The dominant energies that intersect and ultimately dictate our moment-to-moment work flow are: (1) optimal creative energy, (2) low-fi energy (also described here as our “dip”), and (3) dullness or lethargy.
In my co-leadership of a yoga-inspired business (Mind Tribes), a yoga-based nonprofit (In-Powered), and my regular private and group yoga sessions, working mindfully necessitates that I possess the ability to identify and adjust for these energies.
Using the lessons I’ve learned in this balancing act, I hope this piece offers a practical approach to empower you to shift into more generative and mindful work:
Firstly, mindful work requires that you identify and leverage your optimal creative time. Knowing the exact period and length of time you’re most creative and productive is essential. Ask yourself: Do I work best in the morning, the afternoon, the evening, or in short bursts throughout the day?
Mindful Tip: Finding and refining this specific optimal space takes intentional experimentation and patience. The key is actually having TIME. If your schedule is dictated by a middle manager, or your employer isn’t yet open-minded about results-oriented scheduling, this may be difficult.
If your aim is to design your own template for life (i.e., a schedule dictated on your own terms), my advice is that you create your exit plan…fast!
For me, that plan involved launching a nonprofit, which eventually allowed me to leave my regular 9–5 and begin creating my optimal schedule. If you want to work mindfully and with radical focus, you MUST start owning more of your time!
Second, it’s important to intentionally schedule work breaks, days off, and downtime around your low-fi energy — when your creativity and productivity dip. Even the most dyed-in-the-wool entrepreneurs experience lulls in vitality and inspiration; and, harnessing your energy can prime you to be most productive when your optimal creative energy reemerges.
Mindful Tip: Build your daily routine around these dips in productivity. In some cases, you’re better off not working, rather than wasting your vitality during an energetic lull.
Personally, after my early morning ritual of meditating, writing, and reading, I notice a break in my attention around 8:30am. I manage this low-fi energy by walking my pup and listening to my daily podcasts.
One thing here is key: You don’t want to completely take yourself out of the game. Instead, adjust accordingly by easing off of the gas, and then orient your work in preparation for the ensuing shift back into your optimal creative space.
Finally, living and working mindfully calls us to be aware when dullness or lethargy creeps in. Our ability to work mindfully is enhanced when we can observe the bigger energtic dips that could eventually become problematic.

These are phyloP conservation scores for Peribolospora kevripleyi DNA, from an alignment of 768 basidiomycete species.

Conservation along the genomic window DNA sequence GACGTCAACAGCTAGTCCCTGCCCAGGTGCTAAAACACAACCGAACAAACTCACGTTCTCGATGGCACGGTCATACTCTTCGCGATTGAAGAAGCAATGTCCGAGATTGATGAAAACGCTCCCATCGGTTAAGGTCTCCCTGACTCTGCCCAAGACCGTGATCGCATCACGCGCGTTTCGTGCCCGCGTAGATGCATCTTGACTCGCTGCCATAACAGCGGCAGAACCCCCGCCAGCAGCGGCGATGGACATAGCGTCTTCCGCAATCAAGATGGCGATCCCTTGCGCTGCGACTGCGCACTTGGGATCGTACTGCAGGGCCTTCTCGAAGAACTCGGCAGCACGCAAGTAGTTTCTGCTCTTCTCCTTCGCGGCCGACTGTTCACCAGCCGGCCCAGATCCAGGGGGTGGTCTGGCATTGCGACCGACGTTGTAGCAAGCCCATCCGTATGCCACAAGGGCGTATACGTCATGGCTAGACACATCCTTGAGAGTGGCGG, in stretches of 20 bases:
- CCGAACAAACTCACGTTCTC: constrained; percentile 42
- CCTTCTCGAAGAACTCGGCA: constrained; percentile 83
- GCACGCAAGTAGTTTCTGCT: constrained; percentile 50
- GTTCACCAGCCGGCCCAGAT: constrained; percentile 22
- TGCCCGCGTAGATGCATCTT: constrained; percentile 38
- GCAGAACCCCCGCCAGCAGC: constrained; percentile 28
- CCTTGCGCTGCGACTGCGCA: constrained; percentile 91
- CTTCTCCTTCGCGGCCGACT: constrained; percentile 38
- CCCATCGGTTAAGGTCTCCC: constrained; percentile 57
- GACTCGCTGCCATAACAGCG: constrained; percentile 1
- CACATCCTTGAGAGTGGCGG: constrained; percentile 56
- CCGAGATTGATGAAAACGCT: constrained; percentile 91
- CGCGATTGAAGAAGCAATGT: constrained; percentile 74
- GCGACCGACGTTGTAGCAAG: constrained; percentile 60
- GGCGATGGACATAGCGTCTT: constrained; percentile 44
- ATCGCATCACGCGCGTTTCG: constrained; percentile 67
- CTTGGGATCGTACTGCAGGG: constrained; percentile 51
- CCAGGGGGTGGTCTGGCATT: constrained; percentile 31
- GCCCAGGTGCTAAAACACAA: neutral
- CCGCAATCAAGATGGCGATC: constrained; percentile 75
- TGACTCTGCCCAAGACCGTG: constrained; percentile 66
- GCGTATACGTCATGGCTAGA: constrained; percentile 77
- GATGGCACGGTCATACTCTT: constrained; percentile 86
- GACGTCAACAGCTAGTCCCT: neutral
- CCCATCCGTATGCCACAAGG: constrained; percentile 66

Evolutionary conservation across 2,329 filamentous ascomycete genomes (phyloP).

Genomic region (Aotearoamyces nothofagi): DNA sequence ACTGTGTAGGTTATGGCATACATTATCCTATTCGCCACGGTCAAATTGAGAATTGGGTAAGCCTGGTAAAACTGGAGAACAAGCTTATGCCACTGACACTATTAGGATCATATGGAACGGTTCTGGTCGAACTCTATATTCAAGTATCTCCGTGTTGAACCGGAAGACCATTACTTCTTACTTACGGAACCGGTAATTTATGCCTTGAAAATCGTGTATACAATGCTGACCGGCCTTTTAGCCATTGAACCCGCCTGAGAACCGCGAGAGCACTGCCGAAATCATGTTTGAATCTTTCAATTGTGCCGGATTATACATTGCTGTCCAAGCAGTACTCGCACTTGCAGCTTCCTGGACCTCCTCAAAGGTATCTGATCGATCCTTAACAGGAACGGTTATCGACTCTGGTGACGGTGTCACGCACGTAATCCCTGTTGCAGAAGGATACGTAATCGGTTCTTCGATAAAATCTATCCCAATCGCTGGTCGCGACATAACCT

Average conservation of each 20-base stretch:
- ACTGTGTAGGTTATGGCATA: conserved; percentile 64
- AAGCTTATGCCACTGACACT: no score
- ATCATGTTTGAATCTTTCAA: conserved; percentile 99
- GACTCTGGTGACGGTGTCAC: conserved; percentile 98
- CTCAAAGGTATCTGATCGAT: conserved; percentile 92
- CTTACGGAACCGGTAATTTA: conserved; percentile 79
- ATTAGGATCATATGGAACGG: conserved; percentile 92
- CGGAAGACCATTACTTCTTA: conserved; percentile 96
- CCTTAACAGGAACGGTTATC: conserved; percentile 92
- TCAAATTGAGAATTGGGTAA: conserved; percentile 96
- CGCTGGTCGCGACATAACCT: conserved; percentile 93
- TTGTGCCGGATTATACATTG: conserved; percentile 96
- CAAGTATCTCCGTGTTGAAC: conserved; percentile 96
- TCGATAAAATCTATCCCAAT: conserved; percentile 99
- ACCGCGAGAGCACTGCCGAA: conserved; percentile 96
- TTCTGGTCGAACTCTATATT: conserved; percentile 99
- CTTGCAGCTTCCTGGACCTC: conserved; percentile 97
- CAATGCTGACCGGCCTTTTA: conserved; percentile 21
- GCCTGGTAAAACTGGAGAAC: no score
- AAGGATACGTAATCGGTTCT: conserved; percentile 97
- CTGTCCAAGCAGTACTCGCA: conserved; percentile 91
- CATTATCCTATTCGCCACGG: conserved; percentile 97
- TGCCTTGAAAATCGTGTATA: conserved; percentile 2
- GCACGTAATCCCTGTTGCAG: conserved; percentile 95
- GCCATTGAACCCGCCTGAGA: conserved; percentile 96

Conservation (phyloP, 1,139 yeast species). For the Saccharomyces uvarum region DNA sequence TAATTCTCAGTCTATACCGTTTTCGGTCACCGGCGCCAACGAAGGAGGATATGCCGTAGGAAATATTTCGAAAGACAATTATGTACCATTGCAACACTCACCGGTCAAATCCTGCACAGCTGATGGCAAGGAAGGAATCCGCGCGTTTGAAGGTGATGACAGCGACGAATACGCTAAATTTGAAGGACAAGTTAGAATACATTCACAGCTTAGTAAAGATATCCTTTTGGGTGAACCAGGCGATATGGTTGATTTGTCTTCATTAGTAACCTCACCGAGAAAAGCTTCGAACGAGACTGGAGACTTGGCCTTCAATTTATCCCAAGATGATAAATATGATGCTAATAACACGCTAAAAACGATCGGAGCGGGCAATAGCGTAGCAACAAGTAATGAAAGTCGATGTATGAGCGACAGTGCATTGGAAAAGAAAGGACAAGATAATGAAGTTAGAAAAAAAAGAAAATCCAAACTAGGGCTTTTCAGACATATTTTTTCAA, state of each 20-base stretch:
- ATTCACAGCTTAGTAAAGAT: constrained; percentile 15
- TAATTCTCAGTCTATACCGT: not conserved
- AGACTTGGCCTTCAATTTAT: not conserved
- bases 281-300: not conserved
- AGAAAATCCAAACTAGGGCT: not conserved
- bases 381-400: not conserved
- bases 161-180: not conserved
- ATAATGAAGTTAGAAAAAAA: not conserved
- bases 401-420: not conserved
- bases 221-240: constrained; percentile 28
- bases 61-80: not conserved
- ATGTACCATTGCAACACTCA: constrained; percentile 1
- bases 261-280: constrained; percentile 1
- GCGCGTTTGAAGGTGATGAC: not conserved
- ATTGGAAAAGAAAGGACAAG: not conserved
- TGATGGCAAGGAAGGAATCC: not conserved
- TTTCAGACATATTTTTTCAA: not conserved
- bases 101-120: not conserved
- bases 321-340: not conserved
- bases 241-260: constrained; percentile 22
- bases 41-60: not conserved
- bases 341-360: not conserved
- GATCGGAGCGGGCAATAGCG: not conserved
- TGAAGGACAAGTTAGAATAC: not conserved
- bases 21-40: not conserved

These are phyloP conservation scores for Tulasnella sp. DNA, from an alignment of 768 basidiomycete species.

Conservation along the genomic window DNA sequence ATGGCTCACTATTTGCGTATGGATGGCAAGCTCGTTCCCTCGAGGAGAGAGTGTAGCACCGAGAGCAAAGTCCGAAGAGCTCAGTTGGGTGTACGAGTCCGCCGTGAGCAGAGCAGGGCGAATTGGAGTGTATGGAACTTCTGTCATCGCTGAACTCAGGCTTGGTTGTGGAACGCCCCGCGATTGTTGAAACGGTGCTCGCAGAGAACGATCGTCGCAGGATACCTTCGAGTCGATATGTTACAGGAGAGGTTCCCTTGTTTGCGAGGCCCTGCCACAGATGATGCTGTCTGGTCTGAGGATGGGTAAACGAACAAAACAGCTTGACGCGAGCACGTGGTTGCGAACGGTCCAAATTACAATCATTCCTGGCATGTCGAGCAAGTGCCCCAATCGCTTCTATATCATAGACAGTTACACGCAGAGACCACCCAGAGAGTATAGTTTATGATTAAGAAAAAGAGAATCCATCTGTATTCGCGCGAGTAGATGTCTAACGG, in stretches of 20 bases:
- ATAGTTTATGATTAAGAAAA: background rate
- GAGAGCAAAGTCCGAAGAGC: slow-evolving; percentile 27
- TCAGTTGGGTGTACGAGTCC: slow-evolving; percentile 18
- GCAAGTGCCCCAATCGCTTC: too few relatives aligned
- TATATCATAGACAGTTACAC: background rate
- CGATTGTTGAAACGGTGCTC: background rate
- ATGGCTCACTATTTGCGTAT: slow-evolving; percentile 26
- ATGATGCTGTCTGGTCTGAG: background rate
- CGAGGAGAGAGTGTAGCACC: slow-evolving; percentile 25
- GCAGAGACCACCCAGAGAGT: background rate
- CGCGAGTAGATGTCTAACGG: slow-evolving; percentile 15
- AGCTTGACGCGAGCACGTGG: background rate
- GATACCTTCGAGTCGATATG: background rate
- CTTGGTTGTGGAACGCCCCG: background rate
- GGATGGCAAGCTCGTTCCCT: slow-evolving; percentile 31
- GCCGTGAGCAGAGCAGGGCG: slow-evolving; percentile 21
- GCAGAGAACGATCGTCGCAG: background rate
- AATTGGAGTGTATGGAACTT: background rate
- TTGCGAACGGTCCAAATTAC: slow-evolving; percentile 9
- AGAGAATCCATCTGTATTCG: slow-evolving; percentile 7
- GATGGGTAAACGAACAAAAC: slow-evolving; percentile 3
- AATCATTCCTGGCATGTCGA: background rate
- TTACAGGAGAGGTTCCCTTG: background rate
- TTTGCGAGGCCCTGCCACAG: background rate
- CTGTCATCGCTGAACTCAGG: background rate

Mindful Tip: Be with this energy, rather than trying to rid yoursef of it immediately. You may just discover that hitting the proverbial wall, or feeling uninspired, is a rich turning point because it teaches you patience and persistence.
If you can employ these two traits, you’ll often discover an inspiring breakthrough you’ve been seeking. The up-level in living and working mindfully is to personally manufacture choice-based shifts out of these energetic dark wholes. (Note: I’m not simply advocating of ethos of “being happy” or “turning your frown upside down”. Our emotional field is much more complex than that. I’m sugguesting that emotional richness and complexity [like pain, happiness, and sadness] can exist in tandem…AND that they don’t have to stifle your ability to execute and ship meaningful work.)
About the author:
A full-time mover and teacher at heart, Dan Houston is known for his ability to blend movement principles with applied anatomy to produce dramatic results for his students. He is passionate about exploring human movement through yoga and mindfulness outside of the exercise paradigm. His primary lenses for practice and teaching are Vinyasa, Forrest, Pralaya Yoga, and his education and daily research in Movement & Health Studies.
Dan also has extensive experience adapting yoga for people from all walks of life, including for youth, incarcerated men, trauma-based practice for veterans with PTSD, for the homeless and displaced, and for elderly individuals. He enables his students to adopt whole-life movement solutions to provide access to an individualized, long-term, pain-free practice that embodies breath, awareness, range of motion, strength, and stability.
Dan is a co-founder and facilitator at Mind Tribes, a yoga-inspired personal and professional development brand that offers mindfulness training, coaching, and yoga teacher training programs. Dan and his wife, Cristina, also design and lead mindfulness and yoga teacher training for school teachers through their nonprofit, In-Powered by One Significant Act. He teaches public yoga classes at Pralaya Yoga Studio and In-Powered, in Houston, Texas.